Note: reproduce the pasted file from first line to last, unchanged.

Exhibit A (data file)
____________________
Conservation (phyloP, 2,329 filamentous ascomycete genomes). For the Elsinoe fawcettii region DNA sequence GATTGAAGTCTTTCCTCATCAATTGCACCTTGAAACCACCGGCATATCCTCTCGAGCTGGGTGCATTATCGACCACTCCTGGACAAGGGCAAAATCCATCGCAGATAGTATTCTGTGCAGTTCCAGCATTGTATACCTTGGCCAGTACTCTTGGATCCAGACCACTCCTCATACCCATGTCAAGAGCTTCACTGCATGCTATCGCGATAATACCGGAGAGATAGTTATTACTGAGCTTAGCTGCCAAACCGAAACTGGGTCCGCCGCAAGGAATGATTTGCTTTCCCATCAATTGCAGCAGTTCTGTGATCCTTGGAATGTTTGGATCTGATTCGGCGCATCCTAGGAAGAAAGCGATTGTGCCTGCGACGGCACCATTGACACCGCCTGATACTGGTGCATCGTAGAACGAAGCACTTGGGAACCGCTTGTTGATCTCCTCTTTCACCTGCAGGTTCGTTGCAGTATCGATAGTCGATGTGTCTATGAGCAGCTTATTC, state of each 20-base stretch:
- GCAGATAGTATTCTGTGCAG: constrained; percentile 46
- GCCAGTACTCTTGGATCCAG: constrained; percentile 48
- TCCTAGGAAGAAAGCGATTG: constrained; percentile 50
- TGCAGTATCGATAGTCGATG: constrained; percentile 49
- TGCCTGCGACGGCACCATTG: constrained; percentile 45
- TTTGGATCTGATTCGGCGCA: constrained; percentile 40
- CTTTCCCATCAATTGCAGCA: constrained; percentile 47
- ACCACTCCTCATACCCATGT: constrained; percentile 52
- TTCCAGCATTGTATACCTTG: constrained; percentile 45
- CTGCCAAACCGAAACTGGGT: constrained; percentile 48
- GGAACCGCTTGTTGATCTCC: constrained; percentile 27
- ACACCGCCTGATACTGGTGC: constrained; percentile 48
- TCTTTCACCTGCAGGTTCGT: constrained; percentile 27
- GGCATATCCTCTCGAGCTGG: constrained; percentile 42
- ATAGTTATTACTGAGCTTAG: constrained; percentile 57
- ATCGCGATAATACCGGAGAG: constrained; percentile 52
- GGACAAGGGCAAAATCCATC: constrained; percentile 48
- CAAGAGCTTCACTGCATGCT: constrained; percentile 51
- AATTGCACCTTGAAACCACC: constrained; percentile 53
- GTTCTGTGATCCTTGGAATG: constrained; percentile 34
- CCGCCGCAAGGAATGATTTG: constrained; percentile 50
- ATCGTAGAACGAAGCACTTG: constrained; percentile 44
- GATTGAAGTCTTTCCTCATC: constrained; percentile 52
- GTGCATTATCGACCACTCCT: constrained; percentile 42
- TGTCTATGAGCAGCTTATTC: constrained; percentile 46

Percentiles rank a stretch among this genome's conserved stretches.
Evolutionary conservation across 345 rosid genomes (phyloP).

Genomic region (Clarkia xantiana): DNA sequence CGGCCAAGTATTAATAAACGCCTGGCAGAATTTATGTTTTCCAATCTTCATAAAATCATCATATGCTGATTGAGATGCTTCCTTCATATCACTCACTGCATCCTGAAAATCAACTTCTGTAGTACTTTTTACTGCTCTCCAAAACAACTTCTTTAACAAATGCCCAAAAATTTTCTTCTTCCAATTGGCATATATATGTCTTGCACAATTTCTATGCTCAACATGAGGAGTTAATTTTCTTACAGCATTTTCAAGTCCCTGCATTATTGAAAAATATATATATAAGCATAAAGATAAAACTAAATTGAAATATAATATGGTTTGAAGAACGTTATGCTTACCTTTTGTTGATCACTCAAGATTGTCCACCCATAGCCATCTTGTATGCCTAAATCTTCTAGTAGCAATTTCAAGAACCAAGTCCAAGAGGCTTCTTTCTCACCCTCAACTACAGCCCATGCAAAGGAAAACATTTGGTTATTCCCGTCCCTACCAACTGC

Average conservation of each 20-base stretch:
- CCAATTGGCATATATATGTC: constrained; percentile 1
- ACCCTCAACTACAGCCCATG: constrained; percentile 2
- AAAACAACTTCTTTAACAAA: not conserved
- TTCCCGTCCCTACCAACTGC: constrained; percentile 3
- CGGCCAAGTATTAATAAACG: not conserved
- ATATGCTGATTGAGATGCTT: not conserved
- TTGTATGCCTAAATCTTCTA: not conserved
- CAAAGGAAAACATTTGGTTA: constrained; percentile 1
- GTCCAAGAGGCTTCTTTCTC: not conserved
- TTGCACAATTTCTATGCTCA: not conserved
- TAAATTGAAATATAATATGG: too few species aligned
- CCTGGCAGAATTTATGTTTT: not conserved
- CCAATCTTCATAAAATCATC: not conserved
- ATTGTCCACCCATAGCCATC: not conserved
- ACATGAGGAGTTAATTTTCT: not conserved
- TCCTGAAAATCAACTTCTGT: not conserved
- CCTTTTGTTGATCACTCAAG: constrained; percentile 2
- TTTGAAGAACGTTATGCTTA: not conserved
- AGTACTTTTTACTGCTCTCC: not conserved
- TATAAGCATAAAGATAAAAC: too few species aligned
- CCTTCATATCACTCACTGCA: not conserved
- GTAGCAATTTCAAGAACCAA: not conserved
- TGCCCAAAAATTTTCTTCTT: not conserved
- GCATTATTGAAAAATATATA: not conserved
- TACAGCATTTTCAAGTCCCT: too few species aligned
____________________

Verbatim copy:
Conservation (phyloP, 2,329 filamentous ascomycete genomes). For the Elsinoe fawcettii region DNA sequence GATTGAAGTCTTTCCTCATCAATTGCACCTTGAAACCACCGGCATATCCTCTCGAGCTGGGTGCATTATCGACCACTCCTGGACAAGGGCAAAATCCATCGCAGATAGTATTCTGTGCAGTTCCAGCATTGTATACCTTGGCCAGTACTCTTGGATCCAGACCACTCCTCATACCCATGTCAAGAGCTTCACTGCATGCTATCGCGATAATACCGGAGAGATAGTTATTACTGAGCTTAGCTGCCAAACCGAAACTGGGTCCGCCGCAAGGAATGATTTGCTTTCCCATCAATTGCAGCAGTTCTGTGATCCTTGGAATGTTTGGATCTGATTCGGCGCATCCTAGGAAGAAAGCGATTGTGCCTGCGACGGCACCATTGACACCGCCTGATACTGGTGCATCGTAGAACGAAGCACTTGGGAACCGCTTGTTGATCTCCTCTTTCACCTGCAGGTTCGTTGCAGTATCGATAGTCGATGTGTCTATGAGCAGCTTATTC, state of each 20-base stretch:
- GCAGATAGTATTCTGTGCAG: constrained; percentile 46
- GCCAGTACTCTTGGATCCAG: constrained; percentile 48
- TCCTAGGAAGAAAGCGATTG: constrained; percentile 50
- TGCAGTATCGATAGTCGATG: constrained; percentile 49
- TGCCTGCGACGGCACCATTG: constrained; percentile 45
- TTTGGATCTGATTCGGCGCA: constrained; percentile 40
- CTTTCCCATCAATTGCAGCA: constrained; percentile 47
- ACCACTCCTCATACCCATGT: constrained; percentile 52
- TTCCAGCATTGTATACCTTG: constrained; percentile 45
- CTGCCAAACCGAAACTGGGT: constrained; percentile 48
- GGAACCGCTTGTTGATCTCC: constrained; percentile 27
- ACACCGCCTGATACTGGTGC: constrained; percentile 48
- TCTTTCACCTGCAGGTTCGT: constrained; percentile 27
- GGCATATCCTCTCGAGCTGG: constrained; percentile 42
- ATAGTTATTACTGAGCTTAG: constrained; percentile 57
- ATCGCGATAATACCGGAGAG: constrained; percentile 52
- GGACAAGGGCAAAATCCATC: constrained; percentile 48
- CAAGAGCTTCACTGCATGCT: constrained; percentile 51
- AATTGCACCTTGAAACCACC: constrained; percentile 53
- GTTCTGTGATCCTTGGAATG: constrained; percentile 34
- CCGCCGCAAGGAATGATTTG: constrained; percentile 50
- ATCGTAGAACGAAGCACTTG: constrained; percentile 44
- GATTGAAGTCTTTCCTCATC: constrained; percentile 52
- GTGCATTATCGACCACTCCT: constrained; percentile 42
- TGTCTATGAGCAGCTTATTC: constrained; percentile 46

Percentiles rank a stretch among this genome's conserved stretches.
Evolutionary conservation across 345 rosid genomes (phyloP).

Genomic region (Clarkia xantiana): DNA sequence CGGCCAAGTATTAATAAACGCCTGGCAGAATTTATGTTTTCCAATCTTCATAAAATCATCATATGCTGATTGAGATGCTTCCTTCATATCACTCACTGCATCCTGAAAATCAACTTCTGTAGTACTTTTTACTGCTCTCCAAAACAACTTCTTTAACAAATGCCCAAAAATTTTCTTCTTCCAATTGGCATATATATGTCTTGCACAATTTCTATGCTCAACATGAGGAGTTAATTTTCTTACAGCATTTTCAAGTCCCTGCATTATTGAAAAATATATATATAAGCATAAAGATAAAACTAAATTGAAATATAATATGGTTTGAAGAACGTTATGCTTACCTTTTGTTGATCACTCAAGATTGTCCACCCATAGCCATCTTGTATGCCTAAATCTTCTAGTAGCAATTTCAAGAACCAAGTCCAAGAGGCTTCTTTCTCACCCTCAACTACAGCCCATGCAAAGGAAAACATTTGGTTATTCCCGTCCCTACCAACTGC

Average conservation of each 20-base stretch:
- CCAATTGGCATATATATGTC: constrained; percentile 1
- ACCCTCAACTACAGCCCATG: constrained; percentile 2
- AAAACAACTTCTTTAACAAA: not conserved
- TTCCCGTCCCTACCAACTGC: constrained; percentile 3
- CGGCCAAGTATTAATAAACG: not conserved
- ATATGCTGATTGAGATGCTT: not conserved
- TTGTATGCCTAAATCTTCTA: not conserved
- CAAAGGAAAACATTTGGTTA: constrained; percentile 1
- GTCCAAGAGGCTTCTTTCTC: not conserved
- TTGCACAATTTCTATGCTCA: not conserved
- TAAATTGAAATATAATATGG: too few species aligned
- CCTGGCAGAATTTATGTTTT: not conserved
- CCAATCTTCATAAAATCATC: not conserved
- ATTGTCCACCCATAGCCATC: not conserved
- ACATGAGGAGTTAATTTTCT: not conserved
- TCCTGAAAATCAACTTCTGT: not conserved
- CCTTTTGTTGATCACTCAAG: constrained; percentile 2
- TTTGAAGAACGTTATGCTTA: not conserved
- AGTACTTTTTACTGCTCTCC: not conserved
- TATAAGCATAAAGATAAAAC: too few species aligned
- CCTTCATATCACTCACTGCA: not conserved
- GTAGCAATTTCAAGAACCAA: not conserved
- TGCCCAAAAATTTTCTTCTT: not conserved
- GCATTATTGAAAAATATATA: not conserved
- TACAGCATTTTCAAGTCCCT: too few species aligned